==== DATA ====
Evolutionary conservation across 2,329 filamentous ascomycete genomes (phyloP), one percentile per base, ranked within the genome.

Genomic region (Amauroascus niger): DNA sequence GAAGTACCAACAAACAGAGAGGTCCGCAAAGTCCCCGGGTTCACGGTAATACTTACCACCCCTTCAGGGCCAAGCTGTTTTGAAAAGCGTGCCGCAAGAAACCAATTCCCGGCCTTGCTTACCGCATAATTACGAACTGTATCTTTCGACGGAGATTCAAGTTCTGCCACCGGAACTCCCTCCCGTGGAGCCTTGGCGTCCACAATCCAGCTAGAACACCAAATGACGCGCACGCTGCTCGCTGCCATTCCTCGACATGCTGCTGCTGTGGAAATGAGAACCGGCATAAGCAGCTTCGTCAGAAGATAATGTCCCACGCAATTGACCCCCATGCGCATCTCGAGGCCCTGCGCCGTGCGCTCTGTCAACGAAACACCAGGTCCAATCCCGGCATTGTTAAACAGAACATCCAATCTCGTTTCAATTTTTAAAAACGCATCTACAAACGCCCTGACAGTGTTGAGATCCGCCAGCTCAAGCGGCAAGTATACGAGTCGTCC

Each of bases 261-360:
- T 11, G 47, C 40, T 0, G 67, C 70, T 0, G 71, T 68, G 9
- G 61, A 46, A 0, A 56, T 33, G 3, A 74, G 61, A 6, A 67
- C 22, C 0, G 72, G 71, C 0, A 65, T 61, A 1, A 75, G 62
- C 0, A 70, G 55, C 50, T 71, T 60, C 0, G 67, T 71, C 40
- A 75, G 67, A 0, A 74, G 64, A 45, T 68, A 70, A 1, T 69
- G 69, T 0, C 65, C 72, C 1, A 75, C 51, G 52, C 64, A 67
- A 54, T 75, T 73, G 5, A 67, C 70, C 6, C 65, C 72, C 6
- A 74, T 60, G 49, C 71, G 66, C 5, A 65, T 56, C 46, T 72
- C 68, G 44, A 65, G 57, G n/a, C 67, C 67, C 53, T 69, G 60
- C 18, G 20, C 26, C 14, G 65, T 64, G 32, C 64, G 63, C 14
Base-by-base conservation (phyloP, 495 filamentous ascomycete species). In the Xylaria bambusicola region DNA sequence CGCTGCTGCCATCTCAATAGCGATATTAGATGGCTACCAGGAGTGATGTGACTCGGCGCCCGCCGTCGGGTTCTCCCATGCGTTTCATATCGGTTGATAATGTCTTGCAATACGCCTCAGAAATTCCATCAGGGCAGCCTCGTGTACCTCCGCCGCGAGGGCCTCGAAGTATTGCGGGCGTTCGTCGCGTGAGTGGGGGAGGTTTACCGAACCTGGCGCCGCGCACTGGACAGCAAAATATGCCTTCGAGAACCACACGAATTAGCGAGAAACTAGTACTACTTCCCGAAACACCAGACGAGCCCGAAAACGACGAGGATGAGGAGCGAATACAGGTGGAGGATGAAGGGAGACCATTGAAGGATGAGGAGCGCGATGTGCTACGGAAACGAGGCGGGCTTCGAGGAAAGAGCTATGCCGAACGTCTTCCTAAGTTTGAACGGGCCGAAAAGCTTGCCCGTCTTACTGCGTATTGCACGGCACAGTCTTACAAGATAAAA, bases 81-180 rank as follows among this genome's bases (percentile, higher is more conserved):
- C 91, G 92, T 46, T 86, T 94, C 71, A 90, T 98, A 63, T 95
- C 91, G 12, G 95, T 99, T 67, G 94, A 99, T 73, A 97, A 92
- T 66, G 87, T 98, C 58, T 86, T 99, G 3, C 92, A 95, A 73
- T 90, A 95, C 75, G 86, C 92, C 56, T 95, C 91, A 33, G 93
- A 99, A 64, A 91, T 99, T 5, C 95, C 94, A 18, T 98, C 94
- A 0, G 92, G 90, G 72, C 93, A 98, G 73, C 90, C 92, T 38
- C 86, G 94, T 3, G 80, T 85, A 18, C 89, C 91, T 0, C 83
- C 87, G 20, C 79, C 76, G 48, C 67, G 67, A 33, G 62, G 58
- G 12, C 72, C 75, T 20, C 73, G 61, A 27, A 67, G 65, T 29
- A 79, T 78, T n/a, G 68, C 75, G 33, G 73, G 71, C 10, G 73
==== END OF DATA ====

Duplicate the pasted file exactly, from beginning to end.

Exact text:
Evolutionary conservation across 2,329 filamentous ascomycete genomes (phyloP), one percentile per base, ranked within the genome.

Genomic region (Amauroascus niger): DNA sequence GAAGTACCAACAAACAGAGAGGTCCGCAAAGTCCCCGGGTTCACGGTAATACTTACCACCCCTTCAGGGCCAAGCTGTTTTGAAAAGCGTGCCGCAAGAAACCAATTCCCGGCCTTGCTTACCGCATAATTACGAACTGTATCTTTCGACGGAGATTCAAGTTCTGCCACCGGAACTCCCTCCCGTGGAGCCTTGGCGTCCACAATCCAGCTAGAACACCAAATGACGCGCACGCTGCTCGCTGCCATTCCTCGACATGCTGCTGCTGTGGAAATGAGAACCGGCATAAGCAGCTTCGTCAGAAGATAATGTCCCACGCAATTGACCCCCATGCGCATCTCGAGGCCCTGCGCCGTGCGCTCTGTCAACGAAACACCAGGTCCAATCCCGGCATTGTTAAACAGAACATCCAATCTCGTTTCAATTTTTAAAAACGCATCTACAAACGCCCTGACAGTGTTGAGATCCGCCAGCTCAAGCGGCAAGTATACGAGTCGTCC

Each of bases 261-360:
- T 11, G 47, C 40, T 0, G 67, C 70, T 0, G 71, T 68, G 9
- G 61, A 46, A 0, A 56, T 33, G 3, A 74, G 61, A 6, A 67
- C 22, C 0, G 72, G 71, C 0, A 65, T 61, A 1, A 75, G 62
- C 0, A 70, G 55, C 50, T 71, T 60, C 0, G 67, T 71, C 40
- A 75, G 67, A 0, A 74, G 64, A 45, T 68, A 70, A 1, T 69
- G 69, T 0, C 65, C 72, C 1, A 75, C 51, G 52, C 64, A 67
- A 54, T 75, T 73, G 5, A 67, C 70, C 6, C 65, C 72, C 6
- A 74, T 60, G 49, C 71, G 66, C 5, A 65, T 56, C 46, T 72
- C 68, G 44, A 65, G 57, G n/a, C 67, C 67, C 53, T 69, G 60
- C 18, G 20, C 26, C 14, G 65, T 64, G 32, C 64, G 63, C 14
Base-by-base conservation (phyloP, 495 filamentous ascomycete species). In the Xylaria bambusicola region DNA sequence CGCTGCTGCCATCTCAATAGCGATATTAGATGGCTACCAGGAGTGATGTGACTCGGCGCCCGCCGTCGGGTTCTCCCATGCGTTTCATATCGGTTGATAATGTCTTGCAATACGCCTCAGAAATTCCATCAGGGCAGCCTCGTGTACCTCCGCCGCGAGGGCCTCGAAGTATTGCGGGCGTTCGTCGCGTGAGTGGGGGAGGTTTACCGAACCTGGCGCCGCGCACTGGACAGCAAAATATGCCTTCGAGAACCACACGAATTAGCGAGAAACTAGTACTACTTCCCGAAACACCAGACGAGCCCGAAAACGACGAGGATGAGGAGCGAATACAGGTGGAGGATGAAGGGAGACCATTGAAGGATGAGGAGCGCGATGTGCTACGGAAACGAGGCGGGCTTCGAGGAAAGAGCTATGCCGAACGTCTTCCTAAGTTTGAACGGGCCGAAAAGCTTGCCCGTCTTACTGCGTATTGCACGGCACAGTCTTACAAGATAAAA, bases 81-180 rank as follows among this genome's bases (percentile, higher is more conserved):
- C 91, G 92, T 46, T 86, T 94, C 71, A 90, T 98, A 63, T 95
- C 91, G 12, G 95, T 99, T 67, G 94, A 99, T 73, A 97, A 92
- T 66, G 87, T 98, C 58, T 86, T 99, G 3, C 92, A 95, A 73
- T 90, A 95, C 75, G 86, C 92, C 56, T 95, C 91, A 33, G 93
- A 99, A 64, A 91, T 99, T 5, C 95, C 94, A 18, T 98, C 94
- A 0, G 92, G 90, G 72, C 93, A 98, G 73, C 90, C 92, T 38
- C 86, G 94, T 3, G 80, T 85, A 18, C 89, C 91, T 0, C 83
- C 87, G 20, C 79, C 76, G 48, C 67, G 67, A 33, G 62, G 58
- G 12, C 72, C 75, T 20, C 73, G 61, A 27, A 67, G 65, T 29
- A 79, T 78, T n/a, G 68, C 75, G 33, G 73, G 71, C 10, G 73